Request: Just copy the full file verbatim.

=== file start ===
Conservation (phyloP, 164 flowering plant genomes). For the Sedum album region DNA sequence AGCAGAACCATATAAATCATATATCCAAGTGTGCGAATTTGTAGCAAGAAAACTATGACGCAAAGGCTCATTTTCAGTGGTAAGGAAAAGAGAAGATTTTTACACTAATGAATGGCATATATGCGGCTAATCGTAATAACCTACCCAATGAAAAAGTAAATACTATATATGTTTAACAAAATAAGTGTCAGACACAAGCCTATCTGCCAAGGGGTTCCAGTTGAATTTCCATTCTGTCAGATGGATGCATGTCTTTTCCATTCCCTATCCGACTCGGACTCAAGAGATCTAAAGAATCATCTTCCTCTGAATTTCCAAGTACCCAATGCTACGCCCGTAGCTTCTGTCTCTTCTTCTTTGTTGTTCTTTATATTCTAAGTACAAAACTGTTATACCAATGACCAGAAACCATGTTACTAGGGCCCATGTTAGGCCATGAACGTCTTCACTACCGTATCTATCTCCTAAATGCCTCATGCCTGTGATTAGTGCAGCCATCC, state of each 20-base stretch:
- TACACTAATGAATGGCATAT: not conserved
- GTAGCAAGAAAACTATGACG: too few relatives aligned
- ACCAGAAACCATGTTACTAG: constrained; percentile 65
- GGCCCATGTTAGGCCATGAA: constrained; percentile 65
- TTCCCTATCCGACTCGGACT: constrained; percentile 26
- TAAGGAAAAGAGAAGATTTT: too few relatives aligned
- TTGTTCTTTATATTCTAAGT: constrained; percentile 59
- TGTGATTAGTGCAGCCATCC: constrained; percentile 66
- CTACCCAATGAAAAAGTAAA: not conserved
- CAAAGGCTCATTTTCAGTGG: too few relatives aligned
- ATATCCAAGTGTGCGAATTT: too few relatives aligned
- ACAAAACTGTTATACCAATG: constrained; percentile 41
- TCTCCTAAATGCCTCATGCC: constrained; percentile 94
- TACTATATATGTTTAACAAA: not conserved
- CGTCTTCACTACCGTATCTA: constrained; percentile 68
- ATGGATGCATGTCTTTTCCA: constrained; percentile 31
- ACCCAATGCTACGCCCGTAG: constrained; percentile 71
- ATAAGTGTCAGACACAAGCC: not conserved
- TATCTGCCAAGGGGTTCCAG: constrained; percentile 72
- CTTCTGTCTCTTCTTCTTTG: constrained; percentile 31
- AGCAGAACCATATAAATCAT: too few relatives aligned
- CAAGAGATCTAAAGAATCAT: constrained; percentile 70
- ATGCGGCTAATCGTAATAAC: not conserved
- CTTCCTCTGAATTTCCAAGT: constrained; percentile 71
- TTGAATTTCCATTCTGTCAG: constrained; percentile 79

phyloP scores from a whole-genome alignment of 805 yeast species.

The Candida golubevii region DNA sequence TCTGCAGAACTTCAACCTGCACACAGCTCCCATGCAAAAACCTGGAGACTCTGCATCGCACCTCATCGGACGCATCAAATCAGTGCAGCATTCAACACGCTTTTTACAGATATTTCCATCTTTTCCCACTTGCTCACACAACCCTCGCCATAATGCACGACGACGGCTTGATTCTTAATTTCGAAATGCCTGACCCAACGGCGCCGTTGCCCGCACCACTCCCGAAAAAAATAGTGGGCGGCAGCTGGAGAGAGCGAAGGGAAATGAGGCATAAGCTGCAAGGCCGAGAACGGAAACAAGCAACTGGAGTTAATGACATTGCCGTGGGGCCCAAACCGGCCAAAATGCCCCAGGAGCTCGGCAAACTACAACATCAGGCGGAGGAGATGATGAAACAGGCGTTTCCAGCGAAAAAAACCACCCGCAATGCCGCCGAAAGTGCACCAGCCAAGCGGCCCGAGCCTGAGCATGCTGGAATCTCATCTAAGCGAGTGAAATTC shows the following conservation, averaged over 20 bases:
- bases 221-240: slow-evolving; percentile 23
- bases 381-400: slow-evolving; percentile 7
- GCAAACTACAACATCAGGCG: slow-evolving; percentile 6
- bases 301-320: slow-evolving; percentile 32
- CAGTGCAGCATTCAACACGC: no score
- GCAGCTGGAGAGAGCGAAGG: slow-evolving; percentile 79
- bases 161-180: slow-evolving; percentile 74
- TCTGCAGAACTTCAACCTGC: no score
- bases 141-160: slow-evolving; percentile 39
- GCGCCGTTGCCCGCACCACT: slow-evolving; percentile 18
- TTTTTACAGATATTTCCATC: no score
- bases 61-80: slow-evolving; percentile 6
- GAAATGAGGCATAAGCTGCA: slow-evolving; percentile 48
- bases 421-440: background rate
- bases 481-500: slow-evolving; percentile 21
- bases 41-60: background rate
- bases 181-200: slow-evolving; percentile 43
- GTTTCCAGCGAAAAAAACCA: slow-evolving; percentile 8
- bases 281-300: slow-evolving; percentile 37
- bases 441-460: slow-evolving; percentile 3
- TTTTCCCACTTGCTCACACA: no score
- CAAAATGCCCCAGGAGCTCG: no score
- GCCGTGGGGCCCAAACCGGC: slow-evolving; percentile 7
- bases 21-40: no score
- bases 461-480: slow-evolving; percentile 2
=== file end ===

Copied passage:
Conservation (phyloP, 164 flowering plant genomes). For the Sedum album region DNA sequence AGCAGAACCATATAAATCATATATCCAAGTGTGCGAATTTGTAGCAAGAAAACTATGACGCAAAGGCTCATTTTCAGTGGTAAGGAAAAGAGAAGATTTTTACACTAATGAATGGCATATATGCGGCTAATCGTAATAACCTACCCAATGAAAAAGTAAATACTATATATGTTTAACAAAATAAGTGTCAGACACAAGCCTATCTGCCAAGGGGTTCCAGTTGAATTTCCATTCTGTCAGATGGATGCATGTCTTTTCCATTCCCTATCCGACTCGGACTCAAGAGATCTAAAGAATCATCTTCCTCTGAATTTCCAAGTACCCAATGCTACGCCCGTAGCTTCTGTCTCTTCTTCTTTGTTGTTCTTTATATTCTAAGTACAAAACTGTTATACCAATGACCAGAAACCATGTTACTAGGGCCCATGTTAGGCCATGAACGTCTTCACTACCGTATCTATCTCCTAAATGCCTCATGCCTGTGATTAGTGCAGCCATCC, state of each 20-base stretch:
- TACACTAATGAATGGCATAT: not conserved
- GTAGCAAGAAAACTATGACG: too few relatives aligned
- ACCAGAAACCATGTTACTAG: constrained; percentile 65
- GGCCCATGTTAGGCCATGAA: constrained; percentile 65
- TTCCCTATCCGACTCGGACT: constrained; percentile 26
- TAAGGAAAAGAGAAGATTTT: too few relatives aligned
- TTGTTCTTTATATTCTAAGT: constrained; percentile 59
- TGTGATTAGTGCAGCCATCC: constrained; percentile 66
- CTACCCAATGAAAAAGTAAA: not conserved
- CAAAGGCTCATTTTCAGTGG: too few relatives aligned
- ATATCCAAGTGTGCGAATTT: too few relatives aligned
- ACAAAACTGTTATACCAATG: constrained; percentile 41
- TCTCCTAAATGCCTCATGCC: constrained; percentile 94
- TACTATATATGTTTAACAAA: not conserved
- CGTCTTCACTACCGTATCTA: constrained; percentile 68
- ATGGATGCATGTCTTTTCCA: constrained; percentile 31
- ACCCAATGCTACGCCCGTAG: constrained; percentile 71
- ATAAGTGTCAGACACAAGCC: not conserved
- TATCTGCCAAGGGGTTCCAG: constrained; percentile 72
- CTTCTGTCTCTTCTTCTTTG: constrained; percentile 31
- AGCAGAACCATATAAATCAT: too few relatives aligned
- CAAGAGATCTAAAGAATCAT: constrained; percentile 70
- ATGCGGCTAATCGTAATAAC: not conserved
- CTTCCTCTGAATTTCCAAGT: constrained; percentile 71
- TTGAATTTCCATTCTGTCAG: constrained; percentile 79

phyloP scores from a whole-genome alignment of 805 yeast species.

The Candida golubevii region DNA sequence TCTGCAGAACTTCAACCTGCACACAGCTCCCATGCAAAAACCTGGAGACTCTGCATCGCACCTCATCGGACGCATCAAATCAGTGCAGCATTCAACACGCTTTTTACAGATATTTCCATCTTTTCCCACTTGCTCACACAACCCTCGCCATAATGCACGACGACGGCTTGATTCTTAATTTCGAAATGCCTGACCCAACGGCGCCGTTGCCCGCACCACTCCCGAAAAAAATAGTGGGCGGCAGCTGGAGAGAGCGAAGGGAAATGAGGCATAAGCTGCAAGGCCGAGAACGGAAACAAGCAACTGGAGTTAATGACATTGCCGTGGGGCCCAAACCGGCCAAAATGCCCCAGGAGCTCGGCAAACTACAACATCAGGCGGAGGAGATGATGAAACAGGCGTTTCCAGCGAAAAAAACCACCCGCAATGCCGCCGAAAGTGCACCAGCCAAGCGGCCCGAGCCTGAGCATGCTGGAATCTCATCTAAGCGAGTGAAATTC shows the following conservation, averaged over 20 bases:
- bases 221-240: slow-evolving; percentile 23
- bases 381-400: slow-evolving; percentile 7
- GCAAACTACAACATCAGGCG: slow-evolving; percentile 6
- bases 301-320: slow-evolving; percentile 32
- CAGTGCAGCATTCAACACGC: no score
- GCAGCTGGAGAGAGCGAAGG: slow-evolving; percentile 79
- bases 161-180: slow-evolving; percentile 74
- TCTGCAGAACTTCAACCTGC: no score
- bases 141-160: slow-evolving; percentile 39
- GCGCCGTTGCCCGCACCACT: slow-evolving; percentile 18
- TTTTTACAGATATTTCCATC: no score
- bases 61-80: slow-evolving; percentile 6
- GAAATGAGGCATAAGCTGCA: slow-evolving; percentile 48
- bases 421-440: background rate
- bases 481-500: slow-evolving; percentile 21
- bases 41-60: background rate
- bases 181-200: slow-evolving; percentile 43
- GTTTCCAGCGAAAAAAACCA: slow-evolving; percentile 8
- bases 281-300: slow-evolving; percentile 37
- bases 441-460: slow-evolving; percentile 3
- TTTTCCCACTTGCTCACACA: no score
- CAAAATGCCCCAGGAGCTCG: no score
- GCCGTGGGGCCCAAACCGGC: slow-evolving; percentile 7
- bases 21-40: no score
- bases 461-480: slow-evolving; percentile 2